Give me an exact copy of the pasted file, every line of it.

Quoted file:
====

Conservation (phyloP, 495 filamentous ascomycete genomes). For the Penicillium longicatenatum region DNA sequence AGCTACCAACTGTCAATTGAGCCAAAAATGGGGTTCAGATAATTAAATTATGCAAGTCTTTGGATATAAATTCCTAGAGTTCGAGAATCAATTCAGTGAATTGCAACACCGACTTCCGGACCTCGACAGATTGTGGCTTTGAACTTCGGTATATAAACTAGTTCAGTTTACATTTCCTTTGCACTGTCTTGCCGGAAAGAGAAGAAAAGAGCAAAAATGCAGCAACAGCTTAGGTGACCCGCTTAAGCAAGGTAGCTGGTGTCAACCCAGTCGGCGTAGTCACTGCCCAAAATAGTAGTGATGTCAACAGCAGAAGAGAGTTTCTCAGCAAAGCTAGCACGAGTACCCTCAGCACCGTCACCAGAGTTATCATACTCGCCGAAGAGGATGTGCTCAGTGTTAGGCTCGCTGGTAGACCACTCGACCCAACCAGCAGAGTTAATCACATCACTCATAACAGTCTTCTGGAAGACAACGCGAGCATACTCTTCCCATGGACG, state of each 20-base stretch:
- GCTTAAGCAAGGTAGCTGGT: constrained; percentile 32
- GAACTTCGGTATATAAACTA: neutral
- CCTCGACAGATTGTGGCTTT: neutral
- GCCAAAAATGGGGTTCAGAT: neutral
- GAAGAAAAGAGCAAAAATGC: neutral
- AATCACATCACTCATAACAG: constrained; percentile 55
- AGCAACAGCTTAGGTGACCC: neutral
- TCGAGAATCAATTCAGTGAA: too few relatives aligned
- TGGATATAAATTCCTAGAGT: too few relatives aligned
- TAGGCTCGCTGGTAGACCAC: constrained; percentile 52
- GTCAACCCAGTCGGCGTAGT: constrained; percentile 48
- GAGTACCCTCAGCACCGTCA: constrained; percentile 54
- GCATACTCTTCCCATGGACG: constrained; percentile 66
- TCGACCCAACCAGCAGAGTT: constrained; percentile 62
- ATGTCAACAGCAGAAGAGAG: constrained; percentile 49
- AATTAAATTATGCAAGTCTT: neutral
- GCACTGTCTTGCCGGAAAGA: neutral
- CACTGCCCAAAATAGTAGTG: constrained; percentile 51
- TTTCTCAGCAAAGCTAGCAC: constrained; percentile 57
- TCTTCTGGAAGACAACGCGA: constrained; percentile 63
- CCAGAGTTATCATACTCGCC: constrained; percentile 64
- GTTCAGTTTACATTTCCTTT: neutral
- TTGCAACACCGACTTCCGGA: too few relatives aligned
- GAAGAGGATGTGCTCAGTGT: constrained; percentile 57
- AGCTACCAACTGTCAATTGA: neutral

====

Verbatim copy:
Conservation (phyloP, 495 filamentous ascomycete genomes). For the Penicillium longicatenatum region DNA sequence AGCTACCAACTGTCAATTGAGCCAAAAATGGGGTTCAGATAATTAAATTATGCAAGTCTTTGGATATAAATTCCTAGAGTTCGAGAATCAATTCAGTGAATTGCAACACCGACTTCCGGACCTCGACAGATTGTGGCTTTGAACTTCGGTATATAAACTAGTTCAGTTTACATTTCCTTTGCACTGTCTTGCCGGAAAGAGAAGAAAAGAGCAAAAATGCAGCAACAGCTTAGGTGACCCGCTTAAGCAAGGTAGCTGGTGTCAACCCAGTCGGCGTAGTCACTGCCCAAAATAGTAGTGATGTCAACAGCAGAAGAGAGTTTCTCAGCAAAGCTAGCACGAGTACCCTCAGCACCGTCACCAGAGTTATCATACTCGCCGAAGAGGATGTGCTCAGTGTTAGGCTCGCTGGTAGACCACTCGACCCAACCAGCAGAGTTAATCACATCACTCATAACAGTCTTCTGGAAGACAACGCGAGCATACTCTTCCCATGGACG, state of each 20-base stretch:
- GCTTAAGCAAGGTAGCTGGT: constrained; percentile 32
- GAACTTCGGTATATAAACTA: neutral
- CCTCGACAGATTGTGGCTTT: neutral
- GCCAAAAATGGGGTTCAGAT: neutral
- GAAGAAAAGAGCAAAAATGC: neutral
- AATCACATCACTCATAACAG: constrained; percentile 55
- AGCAACAGCTTAGGTGACCC: neutral
- TCGAGAATCAATTCAGTGAA: too few relatives aligned
- TGGATATAAATTCCTAGAGT: too few relatives aligned
- TAGGCTCGCTGGTAGACCAC: constrained; percentile 52
- GTCAACCCAGTCGGCGTAGT: constrained; percentile 48
- GAGTACCCTCAGCACCGTCA: constrained; percentile 54
- GCATACTCTTCCCATGGACG: constrained; percentile 66
- TCGACCCAACCAGCAGAGTT: constrained; percentile 62
- ATGTCAACAGCAGAAGAGAG: constrained; percentile 49
- AATTAAATTATGCAAGTCTT: neutral
- GCACTGTCTTGCCGGAAAGA: neutral
- CACTGCCCAAAATAGTAGTG: constrained; percentile 51
- TTTCTCAGCAAAGCTAGCAC: constrained; percentile 57
- TCTTCTGGAAGACAACGCGA: constrained; percentile 63
- CCAGAGTTATCATACTCGCC: constrained; percentile 64
- GTTCAGTTTACATTTCCTTT: neutral
- TTGCAACACCGACTTCCGGA: too few relatives aligned
- GAAGAGGATGTGCTCAGTGT: constrained; percentile 57
- AGCTACCAACTGTCAATTGA: neutral